The morning temperature was beanie-cap cool, and the sun was still below the horizon as we cycled to the Echuca train station to catch the 7:16 AM southbound to Bendigo. Arriving in this city by 8:30 AM, we explored its CBD in search of a decent coffee shop for some ‘breakie’. With Bendigo’s roughly 100,000 population, as compared to Echuca’s 20K, there was a lot more traffic; people going to work and school in cars, on foot and on bikes. Our search was not in vain, as we did find the Brewhouse Coffee Roasters. There, sitting with cups of delicious coffee and a substantial breakfast, we perused the tourist brochures to plan our day. First stop was to [The Schaller] Studio hotel. If the name was usual – the brackets were part of title - the hotel was as well. As part of a regional hotel chain (www.artserieshotels.com.au), each site incorporates, like big-time, a local artist’s works into their logos and décor. In Bendigo, Mark Schaller’s work was showcased; with his bold wooden sculptures adorning the lobby, and his bright coloured paintings sparkling up the black-walled hallways and accenting each room. Dropping off our bags, we moved on to the Bendigo Art Gallery. The rich gold finds in the late 1800s allowed Bendigo’s elite to design a beautiful city and construct some substantial buildings. The city has been able to continue its economic prosperity through manufacturing and tourism. The gallery has benefited by expanding the gallery; not with an extravagant Gehry/Guggenheim-type building, but with large, engaging, light-filled spaces. The exhibit we viewed was stunning for its organization and paintings. In ‘Continuing Vision: 130 years’, the gallery had pulled from its archives a number of older acquisitions, placing them side by side with many more modern ones. Each large room had a theme: portraits, animals, landscapes, etc., allowing us several hours of enjoyment from the insightful revelations of how the styles and subject matter changed over the years. With diversity much in today’s news, an important reminder of Bendigo’s heritage was the unheralded contributions of the Asians, particularly the Chinese, starting in the gold rush. Bendigo has one of the largest and best museums devoted to the Chinese immigrants during gold rush era and since.
O’Keefe Rail Trail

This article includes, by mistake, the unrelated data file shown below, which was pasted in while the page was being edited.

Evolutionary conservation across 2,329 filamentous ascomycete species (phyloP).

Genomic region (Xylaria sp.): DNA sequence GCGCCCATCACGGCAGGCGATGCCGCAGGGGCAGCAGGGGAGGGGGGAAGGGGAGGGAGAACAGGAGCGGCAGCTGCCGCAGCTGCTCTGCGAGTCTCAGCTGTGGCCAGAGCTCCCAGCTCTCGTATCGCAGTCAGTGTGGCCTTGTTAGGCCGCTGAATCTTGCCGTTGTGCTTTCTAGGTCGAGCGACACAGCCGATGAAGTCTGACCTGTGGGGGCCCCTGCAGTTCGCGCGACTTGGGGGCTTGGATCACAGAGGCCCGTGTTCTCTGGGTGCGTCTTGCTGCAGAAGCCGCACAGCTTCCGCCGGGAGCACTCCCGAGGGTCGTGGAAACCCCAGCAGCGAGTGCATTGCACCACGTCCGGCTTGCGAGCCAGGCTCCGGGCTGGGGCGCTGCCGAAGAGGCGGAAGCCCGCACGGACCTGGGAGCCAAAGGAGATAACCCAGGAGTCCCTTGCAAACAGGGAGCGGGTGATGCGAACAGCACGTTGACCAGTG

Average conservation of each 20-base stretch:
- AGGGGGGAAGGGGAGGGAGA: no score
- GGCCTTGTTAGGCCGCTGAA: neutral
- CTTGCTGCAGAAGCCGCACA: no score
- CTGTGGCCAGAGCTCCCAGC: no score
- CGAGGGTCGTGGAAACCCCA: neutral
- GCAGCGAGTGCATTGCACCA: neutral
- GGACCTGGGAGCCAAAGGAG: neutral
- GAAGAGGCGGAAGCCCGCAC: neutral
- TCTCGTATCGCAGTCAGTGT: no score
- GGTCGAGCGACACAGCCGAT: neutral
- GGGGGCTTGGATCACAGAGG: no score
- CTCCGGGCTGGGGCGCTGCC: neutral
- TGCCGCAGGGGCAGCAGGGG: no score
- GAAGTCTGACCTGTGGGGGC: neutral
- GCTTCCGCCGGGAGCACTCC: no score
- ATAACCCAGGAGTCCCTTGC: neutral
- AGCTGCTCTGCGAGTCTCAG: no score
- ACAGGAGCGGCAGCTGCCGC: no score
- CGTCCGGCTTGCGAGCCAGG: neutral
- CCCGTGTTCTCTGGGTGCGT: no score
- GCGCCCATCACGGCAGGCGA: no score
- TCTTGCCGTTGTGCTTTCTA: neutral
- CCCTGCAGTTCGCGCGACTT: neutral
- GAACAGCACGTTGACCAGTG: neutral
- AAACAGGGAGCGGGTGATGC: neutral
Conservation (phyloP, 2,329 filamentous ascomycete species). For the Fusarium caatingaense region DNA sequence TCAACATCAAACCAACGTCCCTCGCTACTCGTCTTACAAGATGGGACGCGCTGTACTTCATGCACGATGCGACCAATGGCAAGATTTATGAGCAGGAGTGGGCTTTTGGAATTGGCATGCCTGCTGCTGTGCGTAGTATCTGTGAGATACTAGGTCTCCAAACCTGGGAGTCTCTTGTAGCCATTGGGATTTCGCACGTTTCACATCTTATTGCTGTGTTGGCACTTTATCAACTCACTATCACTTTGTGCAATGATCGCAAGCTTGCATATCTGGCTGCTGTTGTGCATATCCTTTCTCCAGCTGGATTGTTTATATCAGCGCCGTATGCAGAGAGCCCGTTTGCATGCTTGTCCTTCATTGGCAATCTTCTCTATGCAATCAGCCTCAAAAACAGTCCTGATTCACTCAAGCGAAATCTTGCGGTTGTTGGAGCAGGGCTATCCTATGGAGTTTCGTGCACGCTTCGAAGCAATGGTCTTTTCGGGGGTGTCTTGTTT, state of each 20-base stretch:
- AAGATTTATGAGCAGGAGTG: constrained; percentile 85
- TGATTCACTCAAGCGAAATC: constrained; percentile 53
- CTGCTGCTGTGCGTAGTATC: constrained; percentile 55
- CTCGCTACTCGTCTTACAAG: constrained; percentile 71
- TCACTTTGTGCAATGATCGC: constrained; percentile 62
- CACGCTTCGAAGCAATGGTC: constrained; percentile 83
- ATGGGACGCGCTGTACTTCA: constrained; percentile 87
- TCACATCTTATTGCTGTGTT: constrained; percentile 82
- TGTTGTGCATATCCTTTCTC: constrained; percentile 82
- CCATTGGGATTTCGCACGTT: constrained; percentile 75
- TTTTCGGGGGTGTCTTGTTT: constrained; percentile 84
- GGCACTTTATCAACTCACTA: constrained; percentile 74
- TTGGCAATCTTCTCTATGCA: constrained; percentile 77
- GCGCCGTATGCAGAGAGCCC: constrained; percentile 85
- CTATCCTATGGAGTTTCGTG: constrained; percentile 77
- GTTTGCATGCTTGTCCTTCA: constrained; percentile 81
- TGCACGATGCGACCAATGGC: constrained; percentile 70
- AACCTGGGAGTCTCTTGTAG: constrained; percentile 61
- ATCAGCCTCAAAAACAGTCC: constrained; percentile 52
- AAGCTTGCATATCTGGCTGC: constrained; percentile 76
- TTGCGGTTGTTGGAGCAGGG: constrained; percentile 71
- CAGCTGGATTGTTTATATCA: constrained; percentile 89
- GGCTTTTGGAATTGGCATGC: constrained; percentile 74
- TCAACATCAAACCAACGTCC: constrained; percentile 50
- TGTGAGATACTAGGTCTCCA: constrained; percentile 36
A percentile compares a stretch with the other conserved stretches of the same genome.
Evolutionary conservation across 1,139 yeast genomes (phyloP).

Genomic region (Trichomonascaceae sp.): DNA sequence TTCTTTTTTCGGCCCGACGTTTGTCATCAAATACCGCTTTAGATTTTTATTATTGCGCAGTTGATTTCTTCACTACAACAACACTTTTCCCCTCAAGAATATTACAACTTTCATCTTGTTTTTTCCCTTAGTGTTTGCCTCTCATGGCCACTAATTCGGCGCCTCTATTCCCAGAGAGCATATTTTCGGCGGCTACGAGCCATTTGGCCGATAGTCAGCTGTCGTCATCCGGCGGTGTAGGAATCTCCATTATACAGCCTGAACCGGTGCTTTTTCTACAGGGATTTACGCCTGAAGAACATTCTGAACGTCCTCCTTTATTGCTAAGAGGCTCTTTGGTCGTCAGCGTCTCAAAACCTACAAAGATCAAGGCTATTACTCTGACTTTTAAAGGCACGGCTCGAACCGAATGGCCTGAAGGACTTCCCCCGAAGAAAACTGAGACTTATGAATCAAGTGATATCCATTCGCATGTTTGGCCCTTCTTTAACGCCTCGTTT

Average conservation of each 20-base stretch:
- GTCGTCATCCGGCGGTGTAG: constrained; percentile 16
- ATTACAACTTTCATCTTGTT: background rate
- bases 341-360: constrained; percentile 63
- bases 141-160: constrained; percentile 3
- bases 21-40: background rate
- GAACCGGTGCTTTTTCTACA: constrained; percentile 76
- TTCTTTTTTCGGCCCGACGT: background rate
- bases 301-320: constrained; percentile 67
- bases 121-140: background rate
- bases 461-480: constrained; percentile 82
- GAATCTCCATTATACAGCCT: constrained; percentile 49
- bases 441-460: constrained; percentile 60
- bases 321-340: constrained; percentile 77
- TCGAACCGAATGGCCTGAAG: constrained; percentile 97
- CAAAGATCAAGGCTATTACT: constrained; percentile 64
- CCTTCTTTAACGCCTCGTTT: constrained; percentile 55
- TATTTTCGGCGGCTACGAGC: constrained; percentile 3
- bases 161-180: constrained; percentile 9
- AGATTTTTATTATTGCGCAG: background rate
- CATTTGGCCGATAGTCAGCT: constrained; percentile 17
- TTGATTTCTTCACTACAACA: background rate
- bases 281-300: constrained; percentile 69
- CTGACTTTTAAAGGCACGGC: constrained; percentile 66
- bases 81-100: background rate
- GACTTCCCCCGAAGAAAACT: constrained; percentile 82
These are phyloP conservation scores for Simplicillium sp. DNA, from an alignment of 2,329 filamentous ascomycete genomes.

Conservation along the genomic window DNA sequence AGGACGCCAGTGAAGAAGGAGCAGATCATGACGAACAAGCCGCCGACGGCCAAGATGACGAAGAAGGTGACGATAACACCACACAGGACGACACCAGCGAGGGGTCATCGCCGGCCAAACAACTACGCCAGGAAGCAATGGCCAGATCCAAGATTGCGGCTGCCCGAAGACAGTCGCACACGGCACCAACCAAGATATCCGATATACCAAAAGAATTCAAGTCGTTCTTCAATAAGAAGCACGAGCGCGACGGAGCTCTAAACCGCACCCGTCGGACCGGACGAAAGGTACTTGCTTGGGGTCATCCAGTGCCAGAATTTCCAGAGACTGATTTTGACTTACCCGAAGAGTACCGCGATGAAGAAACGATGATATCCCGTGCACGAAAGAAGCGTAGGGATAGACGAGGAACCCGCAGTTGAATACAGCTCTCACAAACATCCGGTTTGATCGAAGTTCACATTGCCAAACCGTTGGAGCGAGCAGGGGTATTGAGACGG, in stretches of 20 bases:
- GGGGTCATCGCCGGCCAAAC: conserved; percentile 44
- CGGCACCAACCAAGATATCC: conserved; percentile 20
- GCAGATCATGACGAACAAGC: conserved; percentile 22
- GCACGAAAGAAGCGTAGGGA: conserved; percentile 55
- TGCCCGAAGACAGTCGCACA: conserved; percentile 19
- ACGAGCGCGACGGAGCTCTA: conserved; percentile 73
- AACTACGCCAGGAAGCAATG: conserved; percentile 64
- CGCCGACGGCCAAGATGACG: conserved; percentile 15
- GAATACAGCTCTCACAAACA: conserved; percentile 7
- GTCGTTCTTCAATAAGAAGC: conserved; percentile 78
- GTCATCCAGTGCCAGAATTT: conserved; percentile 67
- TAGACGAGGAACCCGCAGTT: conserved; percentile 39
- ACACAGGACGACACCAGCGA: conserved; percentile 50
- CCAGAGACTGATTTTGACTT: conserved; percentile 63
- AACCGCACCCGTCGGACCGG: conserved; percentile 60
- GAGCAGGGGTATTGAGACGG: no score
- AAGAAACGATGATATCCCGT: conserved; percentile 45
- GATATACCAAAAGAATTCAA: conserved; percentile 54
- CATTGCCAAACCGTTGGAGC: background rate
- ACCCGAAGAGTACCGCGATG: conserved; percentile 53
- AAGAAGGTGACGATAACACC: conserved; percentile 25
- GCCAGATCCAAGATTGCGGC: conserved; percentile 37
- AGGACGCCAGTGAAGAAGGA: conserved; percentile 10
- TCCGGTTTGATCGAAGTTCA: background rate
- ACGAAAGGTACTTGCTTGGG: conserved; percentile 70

Pub meal food usually contains more calories than one needs in a week. However, the Axedale Tavern not only offered the usual burgers and steaks, they had an array of tasty salads, fish and veggie dishes. The tavern was our lunch stop and turn-around point for our one-day jaunt from Bendigo along this track. Continuing on the other 25 kilometres to Heathcote, a wine growing region, would had required an overnight stay, time which we just didn’t have. The trail has an easy grade, climbing out of Bendigo, through its manufacturing district and then through red box and iron wood gum forests surrounding life-style blocks containing some impressive homes. Towards Axedale, it becomes more rural, passing large paddocks for farms and horse ranches. But all was dry, and we could see why the residents take serious precautions with keeping the underbrush clear. Returning to Bendigo, we were coasting down the track into the town to return to the hotel in order to pick up our gear and take an evening train back to Melbourne. Thinking things were going smoothly, all of sudden Karen stopped. Her chain had come off. Initially examining the problem, I thought a nut had come off her derailleur. With some apprehension at the thought of her unable to pedal, I sent her back along the track to see if she could spot it. Only with a closer look did I realize that grit, from the sand-packed track, had been kicked up on to the chain gears causing the chain to flip off. The derailleur was actually intact, merely cleaning off the grit fixed the problem and we were on our way again. Another hiccup came when we arrived at the station. Due to track work closer to Melbourne, passengers were take the train to a drop off point where they would then transfer to buses. OK, except that in Victoria, one normally can’t take bicycles on the buses, as confirmed when I asked the station attendant. How were we to get the 60 kilometres from that drop off point on into Melbourne? We were certainly too tired to cycle. Even if we had the energy, it would have been dark half-way into the trip. Fortunately, it appeared to be a case of the left hand not knowing what the right hand was doing. When I asked the same question of the train conductor, he said, ‘no worries, mate, in this situation, the buses will take your bikes’. After the train and bus journey, we arrived at the Southern Cross train station at exactly the time we would have if rode the train the whole way. Cycling back to our apartment, we arrived safely just as the light was fading.